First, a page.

But Abdul-Rauf doesn’t necessarily want an apology for how everything transpired. What he does hope for, though, is that his effort helps prevent the same mistakes from being made. He’s noticed strides, through the power of social media, in athletes coming together to make their voices heard and hold collective power. He’s also been disappointed, like in the aftermath of Kaepernick’s kneeling during the national anthem, that the same conversations are happening over and over in how the messenger is treated.
Currently, Abdul-Rauf lives in Atlanta. He trains a plethora of NBA players, is a public speaker and even competes in the Big3 basketball tournament.
And if he could do it all over again, he wouldn’t hesitate.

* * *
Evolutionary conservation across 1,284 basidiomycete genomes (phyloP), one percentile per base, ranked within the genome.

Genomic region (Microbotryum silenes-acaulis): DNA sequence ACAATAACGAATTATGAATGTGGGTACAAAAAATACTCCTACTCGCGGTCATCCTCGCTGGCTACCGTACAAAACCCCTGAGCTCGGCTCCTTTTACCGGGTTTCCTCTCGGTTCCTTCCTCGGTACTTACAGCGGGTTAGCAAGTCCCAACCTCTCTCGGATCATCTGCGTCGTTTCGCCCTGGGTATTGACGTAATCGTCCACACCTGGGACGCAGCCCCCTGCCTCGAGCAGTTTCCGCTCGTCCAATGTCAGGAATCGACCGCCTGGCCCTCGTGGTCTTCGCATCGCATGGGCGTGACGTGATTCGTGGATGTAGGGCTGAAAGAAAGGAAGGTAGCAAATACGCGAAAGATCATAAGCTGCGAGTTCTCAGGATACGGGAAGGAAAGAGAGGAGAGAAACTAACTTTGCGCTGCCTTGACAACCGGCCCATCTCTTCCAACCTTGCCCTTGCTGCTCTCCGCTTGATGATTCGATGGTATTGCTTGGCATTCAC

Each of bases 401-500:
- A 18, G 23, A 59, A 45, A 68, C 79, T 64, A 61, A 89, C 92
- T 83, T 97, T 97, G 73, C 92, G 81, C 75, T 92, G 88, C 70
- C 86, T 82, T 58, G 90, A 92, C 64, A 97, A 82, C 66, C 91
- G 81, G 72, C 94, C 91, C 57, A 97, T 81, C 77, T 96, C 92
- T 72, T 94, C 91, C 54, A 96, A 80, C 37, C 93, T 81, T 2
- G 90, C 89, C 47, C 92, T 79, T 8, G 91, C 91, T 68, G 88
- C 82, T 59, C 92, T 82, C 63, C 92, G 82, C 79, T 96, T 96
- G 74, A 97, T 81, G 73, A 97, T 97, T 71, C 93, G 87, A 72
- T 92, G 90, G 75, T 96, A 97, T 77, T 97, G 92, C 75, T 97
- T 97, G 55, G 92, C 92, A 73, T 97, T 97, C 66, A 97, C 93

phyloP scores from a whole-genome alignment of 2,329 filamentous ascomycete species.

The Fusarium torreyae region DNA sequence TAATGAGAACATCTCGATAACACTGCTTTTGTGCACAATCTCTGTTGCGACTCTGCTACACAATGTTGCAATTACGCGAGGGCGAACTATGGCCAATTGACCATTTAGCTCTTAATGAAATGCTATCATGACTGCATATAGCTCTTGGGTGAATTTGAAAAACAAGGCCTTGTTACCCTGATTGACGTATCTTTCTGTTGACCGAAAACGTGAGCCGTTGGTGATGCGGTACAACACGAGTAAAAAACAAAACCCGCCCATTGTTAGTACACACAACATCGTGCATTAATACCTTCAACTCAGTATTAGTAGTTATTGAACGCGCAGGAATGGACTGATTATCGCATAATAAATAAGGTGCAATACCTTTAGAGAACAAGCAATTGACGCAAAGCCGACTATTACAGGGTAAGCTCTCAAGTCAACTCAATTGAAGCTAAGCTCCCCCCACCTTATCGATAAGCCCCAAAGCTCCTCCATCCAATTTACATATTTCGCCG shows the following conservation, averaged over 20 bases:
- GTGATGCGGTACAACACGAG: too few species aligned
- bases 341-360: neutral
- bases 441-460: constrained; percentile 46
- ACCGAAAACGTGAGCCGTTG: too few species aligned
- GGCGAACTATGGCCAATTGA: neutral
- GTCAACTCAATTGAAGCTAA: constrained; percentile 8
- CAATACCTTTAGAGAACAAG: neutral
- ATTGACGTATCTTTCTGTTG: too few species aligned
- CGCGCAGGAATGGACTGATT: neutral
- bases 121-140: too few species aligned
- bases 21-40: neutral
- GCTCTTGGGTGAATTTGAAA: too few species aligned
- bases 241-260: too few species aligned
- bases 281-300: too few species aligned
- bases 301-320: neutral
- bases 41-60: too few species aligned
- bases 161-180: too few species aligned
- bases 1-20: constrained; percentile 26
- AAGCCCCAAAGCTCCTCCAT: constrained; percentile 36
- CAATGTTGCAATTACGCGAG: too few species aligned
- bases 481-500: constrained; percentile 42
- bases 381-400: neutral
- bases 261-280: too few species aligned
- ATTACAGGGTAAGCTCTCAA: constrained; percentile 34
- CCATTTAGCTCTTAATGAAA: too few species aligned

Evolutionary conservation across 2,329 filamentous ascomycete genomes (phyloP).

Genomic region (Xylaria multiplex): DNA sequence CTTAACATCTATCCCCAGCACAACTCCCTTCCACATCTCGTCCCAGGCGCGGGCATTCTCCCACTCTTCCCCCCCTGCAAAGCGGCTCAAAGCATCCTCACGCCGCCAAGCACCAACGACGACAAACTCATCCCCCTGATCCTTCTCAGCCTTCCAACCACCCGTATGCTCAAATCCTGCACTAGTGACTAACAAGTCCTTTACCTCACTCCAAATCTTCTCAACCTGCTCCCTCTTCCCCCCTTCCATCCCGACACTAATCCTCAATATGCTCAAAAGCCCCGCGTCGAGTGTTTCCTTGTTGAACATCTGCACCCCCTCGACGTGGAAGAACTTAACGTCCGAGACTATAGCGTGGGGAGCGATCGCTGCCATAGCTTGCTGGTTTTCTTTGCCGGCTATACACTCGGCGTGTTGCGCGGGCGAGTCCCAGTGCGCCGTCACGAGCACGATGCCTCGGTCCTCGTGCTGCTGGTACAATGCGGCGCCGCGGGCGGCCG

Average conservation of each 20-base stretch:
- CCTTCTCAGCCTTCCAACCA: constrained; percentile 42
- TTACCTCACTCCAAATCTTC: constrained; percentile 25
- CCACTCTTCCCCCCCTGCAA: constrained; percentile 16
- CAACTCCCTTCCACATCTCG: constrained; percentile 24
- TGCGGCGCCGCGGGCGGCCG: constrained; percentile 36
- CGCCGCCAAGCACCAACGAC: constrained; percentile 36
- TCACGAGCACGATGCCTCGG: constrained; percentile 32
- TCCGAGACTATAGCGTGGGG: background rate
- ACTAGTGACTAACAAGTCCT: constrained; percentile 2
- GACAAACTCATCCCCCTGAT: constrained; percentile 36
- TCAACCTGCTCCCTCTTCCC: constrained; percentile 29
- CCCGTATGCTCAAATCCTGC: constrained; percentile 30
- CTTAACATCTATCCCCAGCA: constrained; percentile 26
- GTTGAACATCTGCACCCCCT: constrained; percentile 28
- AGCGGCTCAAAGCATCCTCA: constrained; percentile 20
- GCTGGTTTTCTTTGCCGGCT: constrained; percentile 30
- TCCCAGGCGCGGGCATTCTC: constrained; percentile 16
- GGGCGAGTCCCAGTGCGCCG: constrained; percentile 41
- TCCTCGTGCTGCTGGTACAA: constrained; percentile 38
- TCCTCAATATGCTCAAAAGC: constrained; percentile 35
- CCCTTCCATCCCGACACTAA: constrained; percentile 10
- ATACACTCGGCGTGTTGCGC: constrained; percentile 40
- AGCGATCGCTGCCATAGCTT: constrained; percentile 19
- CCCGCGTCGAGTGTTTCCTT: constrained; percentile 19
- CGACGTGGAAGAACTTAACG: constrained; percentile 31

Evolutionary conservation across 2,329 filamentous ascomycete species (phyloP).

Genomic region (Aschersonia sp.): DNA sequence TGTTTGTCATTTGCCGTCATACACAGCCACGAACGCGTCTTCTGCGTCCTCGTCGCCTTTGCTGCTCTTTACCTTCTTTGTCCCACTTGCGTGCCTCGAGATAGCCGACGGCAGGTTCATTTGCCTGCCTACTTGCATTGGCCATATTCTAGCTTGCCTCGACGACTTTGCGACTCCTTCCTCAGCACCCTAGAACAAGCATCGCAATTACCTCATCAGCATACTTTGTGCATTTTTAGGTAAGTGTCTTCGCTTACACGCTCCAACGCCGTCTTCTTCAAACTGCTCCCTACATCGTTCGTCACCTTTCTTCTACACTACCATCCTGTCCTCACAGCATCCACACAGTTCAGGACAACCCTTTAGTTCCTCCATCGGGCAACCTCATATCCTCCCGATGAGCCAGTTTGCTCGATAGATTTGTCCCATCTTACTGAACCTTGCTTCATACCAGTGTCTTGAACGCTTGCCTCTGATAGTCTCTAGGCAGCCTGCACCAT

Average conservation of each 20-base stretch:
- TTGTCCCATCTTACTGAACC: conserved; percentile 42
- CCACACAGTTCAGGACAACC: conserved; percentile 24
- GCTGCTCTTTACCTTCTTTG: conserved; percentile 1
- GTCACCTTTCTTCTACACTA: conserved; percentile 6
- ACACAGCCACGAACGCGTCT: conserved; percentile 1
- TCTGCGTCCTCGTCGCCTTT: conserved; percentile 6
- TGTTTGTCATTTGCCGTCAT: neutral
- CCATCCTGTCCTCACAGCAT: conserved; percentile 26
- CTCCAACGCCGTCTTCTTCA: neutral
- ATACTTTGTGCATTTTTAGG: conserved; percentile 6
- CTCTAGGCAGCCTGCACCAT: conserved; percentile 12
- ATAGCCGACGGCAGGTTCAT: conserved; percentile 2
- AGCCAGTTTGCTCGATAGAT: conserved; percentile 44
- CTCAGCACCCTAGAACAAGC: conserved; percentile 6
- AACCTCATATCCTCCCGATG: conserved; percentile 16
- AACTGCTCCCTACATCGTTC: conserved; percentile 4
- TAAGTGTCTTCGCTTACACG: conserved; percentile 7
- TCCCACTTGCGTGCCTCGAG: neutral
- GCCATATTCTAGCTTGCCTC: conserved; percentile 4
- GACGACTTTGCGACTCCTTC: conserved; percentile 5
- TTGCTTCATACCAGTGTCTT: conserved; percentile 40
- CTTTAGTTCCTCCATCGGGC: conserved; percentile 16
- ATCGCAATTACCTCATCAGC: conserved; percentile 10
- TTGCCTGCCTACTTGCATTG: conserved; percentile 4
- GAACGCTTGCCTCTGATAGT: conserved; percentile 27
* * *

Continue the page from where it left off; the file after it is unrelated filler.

“I’m not perfect, but if people can say ‘you know what, this dude, he was raw. And he was relentless with trying to live the most truthful, God-conscious, justice-inspiring life that he could live, until the day that he died,’” Abdul-Rauf said. “And it came from a place of love, because it’s like the old saying goes, ‘Justice is what love looks like.’ If they can remember that, then I’m OK. If they don’t, then God knows best.”
- Mahmoud Abdul-Rauf revisits nuanced legacy in ‘Stand’